Top five tips for SME exporters in a post-Brexit world

According to research from DHL Express, 24% of UK SME exporters who already export or plan to in the future state they have stopped selling to some EU markets, with 6% of British businesses stating they have stopped selling to EU-markets altogether. 

The research looked at the challenges facing small businesses in all sectors across the UK and paints a nuanced picture. When asked if they thought they’d export more or less over the next year compared to the previous 12 months, SME exporters were completely divided, as 25% forecast an increase while 28% anticipate a decrease.

Since 1 January 2021 a number of exporting incentives, such as the SME Brexit Support Fund, have been on offer from the government. The research found that, while 30% of exporters surveyed believed these support measures were helpful, a significant 24% were not aware of their existence, indicating some small and medium sized businesses may be missing out on important trading opportunities. 

Lack of consumer awareness of the additional Customs charges is reported as a concern, with nearly half of exporters stating it was a challenge. However, despite this, only 28% of businesses have proactively alerted customers to the potential customs, VAT charges and shipping costs. 

Commenting on the research, Ian Wilson, CEO UK&I at DHL Express, said: “One of the main challenges for small businesses is the level of trading complexity, as the EU is not one single entity so each country within it has its own set of regulations and restrictions. For businesses exporting to multiple markets in the EU, that’s a lot to deal with.”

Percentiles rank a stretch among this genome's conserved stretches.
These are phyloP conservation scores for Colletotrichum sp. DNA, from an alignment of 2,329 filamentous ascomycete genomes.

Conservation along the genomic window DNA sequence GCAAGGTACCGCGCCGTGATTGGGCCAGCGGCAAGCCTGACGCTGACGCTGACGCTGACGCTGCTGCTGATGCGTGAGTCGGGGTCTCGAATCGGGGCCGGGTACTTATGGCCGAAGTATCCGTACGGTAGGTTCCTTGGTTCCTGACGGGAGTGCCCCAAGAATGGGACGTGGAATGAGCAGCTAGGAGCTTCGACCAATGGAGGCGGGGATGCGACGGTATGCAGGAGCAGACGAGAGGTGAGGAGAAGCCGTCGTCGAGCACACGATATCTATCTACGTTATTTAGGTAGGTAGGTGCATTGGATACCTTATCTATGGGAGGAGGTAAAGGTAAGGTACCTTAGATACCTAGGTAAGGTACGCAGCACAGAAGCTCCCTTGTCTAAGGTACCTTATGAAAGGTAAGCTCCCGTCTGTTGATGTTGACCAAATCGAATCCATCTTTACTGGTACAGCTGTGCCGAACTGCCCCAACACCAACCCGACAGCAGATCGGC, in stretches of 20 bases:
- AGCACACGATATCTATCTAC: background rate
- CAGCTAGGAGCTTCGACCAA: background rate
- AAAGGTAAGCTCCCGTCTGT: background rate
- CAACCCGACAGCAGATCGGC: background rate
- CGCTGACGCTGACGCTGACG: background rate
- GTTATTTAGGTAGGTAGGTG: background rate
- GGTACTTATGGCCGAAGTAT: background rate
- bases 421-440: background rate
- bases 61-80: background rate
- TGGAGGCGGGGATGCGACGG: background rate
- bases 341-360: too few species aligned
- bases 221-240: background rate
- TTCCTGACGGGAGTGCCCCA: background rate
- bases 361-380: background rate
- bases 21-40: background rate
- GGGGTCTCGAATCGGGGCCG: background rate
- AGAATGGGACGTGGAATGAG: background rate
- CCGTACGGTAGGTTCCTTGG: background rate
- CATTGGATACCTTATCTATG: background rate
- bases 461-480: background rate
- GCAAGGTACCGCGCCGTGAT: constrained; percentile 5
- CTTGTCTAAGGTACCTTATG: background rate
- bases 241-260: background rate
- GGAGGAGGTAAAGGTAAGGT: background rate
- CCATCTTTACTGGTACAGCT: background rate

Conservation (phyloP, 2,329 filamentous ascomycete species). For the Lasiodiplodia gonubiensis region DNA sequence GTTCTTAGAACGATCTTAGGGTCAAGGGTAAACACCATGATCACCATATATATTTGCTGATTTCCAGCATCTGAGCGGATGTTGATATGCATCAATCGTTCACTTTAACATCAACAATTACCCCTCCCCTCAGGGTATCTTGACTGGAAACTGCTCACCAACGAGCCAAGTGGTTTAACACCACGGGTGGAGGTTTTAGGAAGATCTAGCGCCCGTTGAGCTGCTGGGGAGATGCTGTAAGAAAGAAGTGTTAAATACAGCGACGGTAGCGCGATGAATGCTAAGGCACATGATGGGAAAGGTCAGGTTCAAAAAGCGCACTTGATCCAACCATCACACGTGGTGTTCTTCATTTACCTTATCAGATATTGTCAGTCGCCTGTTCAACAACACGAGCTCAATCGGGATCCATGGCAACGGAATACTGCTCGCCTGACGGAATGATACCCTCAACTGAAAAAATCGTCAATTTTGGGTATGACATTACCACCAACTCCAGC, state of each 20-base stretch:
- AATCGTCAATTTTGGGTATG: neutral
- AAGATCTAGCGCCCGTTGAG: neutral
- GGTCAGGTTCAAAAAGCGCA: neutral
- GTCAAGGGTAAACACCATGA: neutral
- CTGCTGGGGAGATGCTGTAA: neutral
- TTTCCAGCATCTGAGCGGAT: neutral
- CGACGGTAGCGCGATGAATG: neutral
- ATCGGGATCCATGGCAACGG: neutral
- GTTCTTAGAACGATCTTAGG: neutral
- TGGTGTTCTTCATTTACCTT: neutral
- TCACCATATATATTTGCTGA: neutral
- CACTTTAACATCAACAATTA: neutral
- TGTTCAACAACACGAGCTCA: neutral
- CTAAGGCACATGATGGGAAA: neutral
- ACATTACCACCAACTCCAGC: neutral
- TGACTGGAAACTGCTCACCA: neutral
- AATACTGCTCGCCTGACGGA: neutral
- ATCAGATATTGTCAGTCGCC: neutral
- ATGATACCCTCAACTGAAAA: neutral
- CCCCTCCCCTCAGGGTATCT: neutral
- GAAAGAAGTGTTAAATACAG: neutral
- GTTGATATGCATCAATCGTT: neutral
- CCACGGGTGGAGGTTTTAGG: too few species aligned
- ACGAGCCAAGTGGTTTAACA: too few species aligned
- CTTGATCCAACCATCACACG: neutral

“As businesses get to grips with what they need to provide to successfully export to their key markets, we are seeing customers’ sales begin to operate more smoothly. More businesses are incorporating Customs duties and VAT at checkout, which prevents issues with consumers facing unexpected charges. Equally, businesses are becoming more confident in managing the paperwork and providing the information required to ease the Customs process.”

Top Five Tips for SME Exporters

  1. Consider including duties, taxes and shipping costs within the price of goods if you’re selling online. Your customers will value having clarity on the price they’re paying, and this helps avoid unexpected charges which can damage your relationship. Remember to show the full breakdown of the total price on your commercial invoice.
  2. For both B2B and B2C it’s really important to be as transparent as possible with customers. Make it clear at the point of purchase where duties and taxes are payable, and if they’re not already included in the transaction. 
  3. Help things move as quickly as possible by sending all Customs information electronically, and by using your shipping company’s online tools and paperless trade services to do this.
  4. Make sure you are clear and accurate on all goods descriptions and paperwork. Customs will stop goods if a generic description like ‘clothes’ is used, but being as detailed as possible will help ensure your customers receive their orders without unnecessary delays. 
  5. Make sure you provide contact details for the recipients, especially if they will need to pay duties and VAT. Customs officials often have to contact the recipient to release the goods, or for additional information, so providing details when sending will minimise delays.

Related Topics

Brexit
SME Exporters

Leave a comment

Your email address will not be published. Required fields are marked *